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Kudos to the Division of Family and Children Services for committing resources to the education of children in foster care!

An article in today’s AJC announces DFCS’s plans to use federal stimulus dollars to hire 150 certified teachers to tutor the 3,000 Georgia foster children who are falling behind in school. According to the article foster children in Fulton and DeKalb counties fail the 3rd grade math CRCT at twice the rate and the 8th grade math CRCT at triple the rate of their non-foster care peers.

Children in foster care have experienced trauma and upheaval in their lives that make them vulnerable to many poor outcomes. It is essential that we target resources to help them succeed and this program appears to be a solid commitment to doing just that.

DFCS and the GA Dept of Education have been working together for a while now to share data and to examine ways they can partner to improve student success. Voices commends the efforts of DFCS to share the responsibility for educating these children and we encourage all state agencies and non-profits working with children and parents to do the same.

We also encourage DFCS to collect data on the effectiveness of the program and to openly share the results with the community so successes can be built upon and challenges addressed.

Beth Locker

Policy Director

Earlier this morning, Georgia Children’s Health Alliance and the Georgia Division of Public Health hosted a forum at Zoo Atlanta to release a new report, Refocus on Child Health in Georgia 2010.

For most in the room, the data which show that children in Georgia fare poorly did not come as a shock. Georgia repeatedly ranks within the bottom in terms of outcomes for kids in areas of health and other wellbeing indicators.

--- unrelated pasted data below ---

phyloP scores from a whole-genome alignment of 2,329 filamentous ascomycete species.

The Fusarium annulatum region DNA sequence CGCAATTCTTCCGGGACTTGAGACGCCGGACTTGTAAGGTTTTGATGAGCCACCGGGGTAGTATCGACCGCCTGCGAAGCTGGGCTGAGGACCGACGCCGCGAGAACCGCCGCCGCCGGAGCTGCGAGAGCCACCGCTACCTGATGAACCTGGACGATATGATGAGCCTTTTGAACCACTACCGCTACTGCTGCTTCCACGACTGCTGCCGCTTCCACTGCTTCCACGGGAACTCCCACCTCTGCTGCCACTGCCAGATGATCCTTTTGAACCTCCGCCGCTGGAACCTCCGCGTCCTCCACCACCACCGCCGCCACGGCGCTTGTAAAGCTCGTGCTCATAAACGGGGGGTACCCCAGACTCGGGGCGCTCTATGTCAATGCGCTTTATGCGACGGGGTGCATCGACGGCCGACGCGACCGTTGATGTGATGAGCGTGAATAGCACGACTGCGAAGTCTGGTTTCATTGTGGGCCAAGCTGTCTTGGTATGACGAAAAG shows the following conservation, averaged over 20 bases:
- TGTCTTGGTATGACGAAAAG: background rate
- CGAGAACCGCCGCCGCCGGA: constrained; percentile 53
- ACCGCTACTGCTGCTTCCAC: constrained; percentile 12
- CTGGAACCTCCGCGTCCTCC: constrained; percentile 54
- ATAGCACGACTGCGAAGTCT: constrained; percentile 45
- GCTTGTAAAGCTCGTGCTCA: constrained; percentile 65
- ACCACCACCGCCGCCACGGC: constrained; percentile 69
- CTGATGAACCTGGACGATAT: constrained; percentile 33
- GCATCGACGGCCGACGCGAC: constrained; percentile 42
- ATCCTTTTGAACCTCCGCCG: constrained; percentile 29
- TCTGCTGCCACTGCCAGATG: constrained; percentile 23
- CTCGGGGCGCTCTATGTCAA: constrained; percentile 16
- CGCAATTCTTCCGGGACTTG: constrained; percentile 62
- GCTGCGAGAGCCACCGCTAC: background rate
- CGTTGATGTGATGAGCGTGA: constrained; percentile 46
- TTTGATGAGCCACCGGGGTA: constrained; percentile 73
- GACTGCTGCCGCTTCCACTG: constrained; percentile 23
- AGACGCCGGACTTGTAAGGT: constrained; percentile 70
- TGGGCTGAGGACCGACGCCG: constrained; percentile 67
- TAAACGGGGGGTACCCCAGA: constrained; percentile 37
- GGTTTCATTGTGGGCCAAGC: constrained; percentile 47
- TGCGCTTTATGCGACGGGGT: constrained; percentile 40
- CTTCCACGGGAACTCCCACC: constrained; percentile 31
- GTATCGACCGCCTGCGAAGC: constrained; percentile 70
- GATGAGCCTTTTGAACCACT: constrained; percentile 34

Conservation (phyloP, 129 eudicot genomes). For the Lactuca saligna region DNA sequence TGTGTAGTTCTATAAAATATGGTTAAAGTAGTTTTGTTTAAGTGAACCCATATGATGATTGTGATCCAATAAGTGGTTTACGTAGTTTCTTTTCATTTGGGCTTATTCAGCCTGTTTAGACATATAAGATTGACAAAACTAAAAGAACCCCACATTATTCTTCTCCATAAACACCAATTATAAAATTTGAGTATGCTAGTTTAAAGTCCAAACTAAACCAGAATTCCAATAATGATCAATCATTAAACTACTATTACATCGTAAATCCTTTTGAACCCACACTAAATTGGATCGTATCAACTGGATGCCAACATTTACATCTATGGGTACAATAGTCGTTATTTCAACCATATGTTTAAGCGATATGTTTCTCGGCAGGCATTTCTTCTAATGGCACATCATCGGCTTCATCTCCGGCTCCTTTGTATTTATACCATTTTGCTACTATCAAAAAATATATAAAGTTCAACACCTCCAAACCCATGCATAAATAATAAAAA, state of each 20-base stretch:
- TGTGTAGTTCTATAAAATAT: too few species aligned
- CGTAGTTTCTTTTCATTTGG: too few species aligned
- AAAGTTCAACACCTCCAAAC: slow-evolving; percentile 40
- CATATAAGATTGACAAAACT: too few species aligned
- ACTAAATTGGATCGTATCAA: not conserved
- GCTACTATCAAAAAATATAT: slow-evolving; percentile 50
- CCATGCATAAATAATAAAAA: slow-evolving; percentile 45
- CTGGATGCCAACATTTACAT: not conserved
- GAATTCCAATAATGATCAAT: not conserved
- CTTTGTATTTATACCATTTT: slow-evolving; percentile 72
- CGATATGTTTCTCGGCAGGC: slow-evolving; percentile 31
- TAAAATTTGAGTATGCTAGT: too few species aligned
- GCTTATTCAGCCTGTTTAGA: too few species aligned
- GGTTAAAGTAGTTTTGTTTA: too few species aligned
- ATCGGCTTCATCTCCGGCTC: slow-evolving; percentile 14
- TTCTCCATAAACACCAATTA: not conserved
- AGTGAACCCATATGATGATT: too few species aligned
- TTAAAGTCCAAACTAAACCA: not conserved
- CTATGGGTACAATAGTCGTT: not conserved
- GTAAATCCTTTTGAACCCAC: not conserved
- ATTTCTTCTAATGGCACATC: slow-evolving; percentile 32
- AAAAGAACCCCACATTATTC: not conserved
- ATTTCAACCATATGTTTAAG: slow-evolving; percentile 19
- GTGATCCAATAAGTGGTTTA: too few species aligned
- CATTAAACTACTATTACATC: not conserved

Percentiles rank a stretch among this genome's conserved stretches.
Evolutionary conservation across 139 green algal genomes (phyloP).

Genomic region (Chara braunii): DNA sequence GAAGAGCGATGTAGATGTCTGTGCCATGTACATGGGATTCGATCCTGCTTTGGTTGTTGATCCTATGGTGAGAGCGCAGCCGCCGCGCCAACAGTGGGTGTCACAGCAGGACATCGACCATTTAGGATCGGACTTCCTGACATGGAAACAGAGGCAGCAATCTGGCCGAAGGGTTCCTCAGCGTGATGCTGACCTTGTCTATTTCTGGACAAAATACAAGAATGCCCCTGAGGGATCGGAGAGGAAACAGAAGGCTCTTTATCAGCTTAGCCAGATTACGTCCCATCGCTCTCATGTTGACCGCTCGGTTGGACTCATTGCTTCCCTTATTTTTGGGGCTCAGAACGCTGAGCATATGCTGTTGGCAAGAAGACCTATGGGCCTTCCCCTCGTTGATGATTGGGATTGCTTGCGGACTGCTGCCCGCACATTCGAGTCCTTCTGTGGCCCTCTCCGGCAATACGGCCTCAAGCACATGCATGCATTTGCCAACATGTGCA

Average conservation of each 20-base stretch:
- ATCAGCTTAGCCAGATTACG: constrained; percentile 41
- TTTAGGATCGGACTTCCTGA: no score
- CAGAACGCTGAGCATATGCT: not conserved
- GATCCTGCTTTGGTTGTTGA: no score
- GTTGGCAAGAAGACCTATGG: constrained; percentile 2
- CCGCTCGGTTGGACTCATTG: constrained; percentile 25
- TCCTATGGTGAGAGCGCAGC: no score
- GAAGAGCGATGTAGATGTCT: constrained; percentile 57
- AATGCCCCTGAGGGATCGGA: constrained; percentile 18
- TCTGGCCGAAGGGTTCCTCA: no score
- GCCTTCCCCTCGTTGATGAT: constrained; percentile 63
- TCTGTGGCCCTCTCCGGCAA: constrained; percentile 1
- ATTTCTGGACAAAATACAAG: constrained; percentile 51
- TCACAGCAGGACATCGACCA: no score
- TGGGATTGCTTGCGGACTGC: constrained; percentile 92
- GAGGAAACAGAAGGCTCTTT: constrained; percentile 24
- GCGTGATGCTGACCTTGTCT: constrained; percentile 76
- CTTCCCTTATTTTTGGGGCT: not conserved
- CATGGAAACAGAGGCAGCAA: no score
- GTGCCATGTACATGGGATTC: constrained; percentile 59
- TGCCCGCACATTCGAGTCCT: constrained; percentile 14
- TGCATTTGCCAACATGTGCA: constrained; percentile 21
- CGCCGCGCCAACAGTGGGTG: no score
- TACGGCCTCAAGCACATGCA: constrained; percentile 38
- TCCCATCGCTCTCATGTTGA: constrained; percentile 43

But the purpose of this report goes beyond merely reporting on outcomes and discussing the quality and availability (or lack thereof) of child health data in the state. As the authors of the report state in their Executive Summary, “ultimately, the report should motivate individuals and organizations to take action[.]”

Check out the report and become more informed.  Be motivated and ready to take action.

Joann Yoon, Assoc. Policy Director for Child Health

Sine Die can’t come soon enough for those of us who are weary from the longer than usual legislative session.  Yet, the General Assembly still has a full day ahead, and the 40th day can be a dangerous time as  troubling amendments can be attached to seemingly innocuous bills.

Most of my day will be spent watching out for amendments to bills that can affect kids.

The major item that the House and Senate must pass is the FY 11 conference committee report on the budget.  Based on tonight’s conference committee meeting, I expect that House and Senate leadership will congratulate each other tomorrow on the work that they did together to ensure that core state services are funded.  They will state that the budget process this year was transparent, that legislators in both chamber came together to make hard decisions in tough budget times, and they will state that the primary objective of the budget is to help strengthen Georgia’s economy.  Then, they will pass the budget.

But, tomorrow is also expected to be a day on which some of the most controversial social issues, including guns and abortion, are debated on the floor.  A conference committee is expected to meet to work to ensure that provisions on graduated sanctions are included in a juvenile justice bill.  The House could take up a bill that would base teacher salaries on student performance.  And the House and Senate must reach agreement on bills banning texting while driving.

And, throughout the day, we’ll learn who is filing to run for office and who is opting to retire as election qualifying week continues and legislators take the well to tell their colleagues that this will be their last sine die as members of the House or Senate.  Many members are retiring or leaving the legislature to run for other office.  The last number of empty seats expected was 21.

Voices will be at the Capitol all day and will share news about legislation relevent to children’s advocates.

Mindy Binderman

Director of Government Affairs and Advocacy

The Conference Committee on FY 2011 Budget held a public meeting tonight to sign the conference committee report that will be presented to the House and Senate tomorrow.  I waited all day for news of the meeting and had returned home when I received notice that the conferees would be meeting at 9 pm.